- Carmen Garcia Ruiz, cultural change agent with St. Louis Renewed, an empowerment and leadership program promoting racial justice and unity in the St. Louis region.
- Adelaide Lancaster, co-founder of We Stories, a program that uses children’s literature to support family conversations about race and social justice.
- Christy Maxfield, director of entrepreneurship development services at the Center for Emerging Technologies (CET), an affiliate of St. Louis’s Cortex Innovation Community.
- De Andrea Nichols, a community engagement specialist with the Contemporary Art Museum and founder and founding director of Civic Creatives, which equips organizations and leaders to resolve critical social challenges using design thinking.
Since its inception, Forward Through Ferguson has been operating with an interim board made up of four former Ferguson Commission members: Kevin Ahlbrand, Brittany Packnett, Felicia Pulliam and Rose Windmiller. They will continue to serve as board members at least through the end of the year.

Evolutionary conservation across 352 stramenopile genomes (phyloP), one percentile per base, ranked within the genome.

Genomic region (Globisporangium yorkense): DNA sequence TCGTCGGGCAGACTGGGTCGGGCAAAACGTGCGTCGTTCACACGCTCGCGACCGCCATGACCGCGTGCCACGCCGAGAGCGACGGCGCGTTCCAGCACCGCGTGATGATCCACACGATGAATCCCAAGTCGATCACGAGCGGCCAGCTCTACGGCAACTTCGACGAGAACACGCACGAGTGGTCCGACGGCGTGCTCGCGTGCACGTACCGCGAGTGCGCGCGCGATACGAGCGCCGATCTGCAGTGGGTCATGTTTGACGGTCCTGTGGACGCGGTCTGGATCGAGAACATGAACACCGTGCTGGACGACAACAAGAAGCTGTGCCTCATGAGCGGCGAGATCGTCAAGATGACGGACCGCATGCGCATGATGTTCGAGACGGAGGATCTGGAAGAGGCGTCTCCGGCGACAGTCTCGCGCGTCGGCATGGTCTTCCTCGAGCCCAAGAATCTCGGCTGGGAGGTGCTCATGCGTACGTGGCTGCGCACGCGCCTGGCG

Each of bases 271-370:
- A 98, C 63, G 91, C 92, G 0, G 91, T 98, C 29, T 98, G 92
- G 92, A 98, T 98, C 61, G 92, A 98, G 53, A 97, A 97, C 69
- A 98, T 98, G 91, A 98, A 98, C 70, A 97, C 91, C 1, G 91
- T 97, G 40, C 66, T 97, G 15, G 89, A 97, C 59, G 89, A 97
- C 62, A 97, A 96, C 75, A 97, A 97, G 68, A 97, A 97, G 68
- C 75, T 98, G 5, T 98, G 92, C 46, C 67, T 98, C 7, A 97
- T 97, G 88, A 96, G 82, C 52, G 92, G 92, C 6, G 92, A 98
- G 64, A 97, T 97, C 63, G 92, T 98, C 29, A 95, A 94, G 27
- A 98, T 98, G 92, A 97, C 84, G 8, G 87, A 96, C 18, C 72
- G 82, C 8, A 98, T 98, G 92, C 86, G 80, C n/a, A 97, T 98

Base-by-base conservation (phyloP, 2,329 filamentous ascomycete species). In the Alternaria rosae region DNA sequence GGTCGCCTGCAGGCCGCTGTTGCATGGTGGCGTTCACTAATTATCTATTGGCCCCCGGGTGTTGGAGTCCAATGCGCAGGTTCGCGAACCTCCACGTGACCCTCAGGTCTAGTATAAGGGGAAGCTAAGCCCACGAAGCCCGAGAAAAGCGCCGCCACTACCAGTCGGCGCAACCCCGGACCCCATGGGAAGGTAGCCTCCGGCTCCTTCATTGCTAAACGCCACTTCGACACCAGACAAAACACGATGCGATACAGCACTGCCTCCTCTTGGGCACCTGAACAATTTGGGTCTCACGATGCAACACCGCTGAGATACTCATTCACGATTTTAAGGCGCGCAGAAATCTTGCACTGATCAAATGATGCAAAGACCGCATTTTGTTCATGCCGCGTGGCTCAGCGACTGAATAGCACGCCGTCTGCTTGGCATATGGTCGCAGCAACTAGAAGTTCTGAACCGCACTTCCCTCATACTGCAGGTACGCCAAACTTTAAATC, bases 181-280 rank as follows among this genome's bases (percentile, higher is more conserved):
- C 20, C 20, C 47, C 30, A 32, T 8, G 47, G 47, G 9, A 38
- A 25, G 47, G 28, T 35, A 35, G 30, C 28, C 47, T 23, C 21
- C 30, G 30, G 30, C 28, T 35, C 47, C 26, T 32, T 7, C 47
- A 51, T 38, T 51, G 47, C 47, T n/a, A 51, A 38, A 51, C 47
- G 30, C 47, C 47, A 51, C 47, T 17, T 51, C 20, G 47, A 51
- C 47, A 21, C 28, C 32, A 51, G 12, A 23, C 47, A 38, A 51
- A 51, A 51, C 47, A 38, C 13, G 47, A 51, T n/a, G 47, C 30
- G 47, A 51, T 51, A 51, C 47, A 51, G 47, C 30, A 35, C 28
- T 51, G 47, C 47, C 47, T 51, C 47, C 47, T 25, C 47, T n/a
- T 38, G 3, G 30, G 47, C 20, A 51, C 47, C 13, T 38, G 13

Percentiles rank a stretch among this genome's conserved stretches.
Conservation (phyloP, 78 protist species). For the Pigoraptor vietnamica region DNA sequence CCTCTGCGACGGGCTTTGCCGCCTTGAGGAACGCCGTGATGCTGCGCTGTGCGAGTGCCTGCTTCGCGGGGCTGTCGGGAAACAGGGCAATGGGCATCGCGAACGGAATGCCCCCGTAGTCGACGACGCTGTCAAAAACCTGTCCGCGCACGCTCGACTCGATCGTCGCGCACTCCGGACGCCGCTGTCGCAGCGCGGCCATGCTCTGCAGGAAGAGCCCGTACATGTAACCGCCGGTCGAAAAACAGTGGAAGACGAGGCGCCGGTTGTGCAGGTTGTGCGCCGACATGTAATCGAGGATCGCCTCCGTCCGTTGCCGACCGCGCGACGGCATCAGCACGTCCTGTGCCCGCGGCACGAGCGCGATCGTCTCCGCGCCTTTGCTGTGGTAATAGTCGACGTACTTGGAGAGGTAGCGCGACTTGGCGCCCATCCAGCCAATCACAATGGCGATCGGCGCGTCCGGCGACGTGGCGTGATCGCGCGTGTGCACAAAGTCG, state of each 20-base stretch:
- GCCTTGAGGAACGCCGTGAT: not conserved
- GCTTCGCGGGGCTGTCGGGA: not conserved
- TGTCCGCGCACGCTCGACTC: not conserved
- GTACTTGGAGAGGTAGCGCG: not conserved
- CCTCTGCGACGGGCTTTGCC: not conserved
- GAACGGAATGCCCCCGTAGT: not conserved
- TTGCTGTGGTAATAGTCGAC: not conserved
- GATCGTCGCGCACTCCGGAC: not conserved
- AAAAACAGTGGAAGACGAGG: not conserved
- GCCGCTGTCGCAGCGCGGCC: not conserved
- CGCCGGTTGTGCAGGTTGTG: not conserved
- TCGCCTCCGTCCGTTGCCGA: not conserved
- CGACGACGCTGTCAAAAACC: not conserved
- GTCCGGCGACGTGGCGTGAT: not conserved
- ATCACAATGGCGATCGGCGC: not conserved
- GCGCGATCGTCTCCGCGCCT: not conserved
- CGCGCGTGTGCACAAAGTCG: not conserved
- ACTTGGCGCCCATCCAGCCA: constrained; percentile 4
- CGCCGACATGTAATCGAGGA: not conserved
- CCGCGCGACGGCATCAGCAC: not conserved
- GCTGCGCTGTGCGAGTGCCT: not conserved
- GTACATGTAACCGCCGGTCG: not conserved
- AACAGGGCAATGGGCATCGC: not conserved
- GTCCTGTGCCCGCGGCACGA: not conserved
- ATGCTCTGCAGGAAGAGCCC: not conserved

In reviewing the applications, the selection committee looked for experience, commitment and understanding of the four key principles in the work to date:
- Radical Listening
- Policy over Programs
- Racial Equity
Also considered was work or experience in the three key areas of the report:
- Justice for All
- Youth at the Center
- Opportunity to Thrive
“The leadership for the work of the report must equitably reflect many voices in the region. At the same time, it’s not easy or comfortable work. Starting with a group who both holds an understanding of equity and—for whatever reason—has actively sought out this unflinching work is critical to the future of the work.” Hudson said. The board’s immediate next step is to work with the review committee to continue expansion and ensure inclusion of voices that did not surface in the initial process. “It’s an opportunity to ask why we didn’t get a flood of applicants from some segments of the community—black men or law enforcement, among others. To ask and really listen to the answers,” Hudson said.
To learn more about the Forward Through Ferguson Board visit
To read the original call for board members visit
About Forward Through Ferguson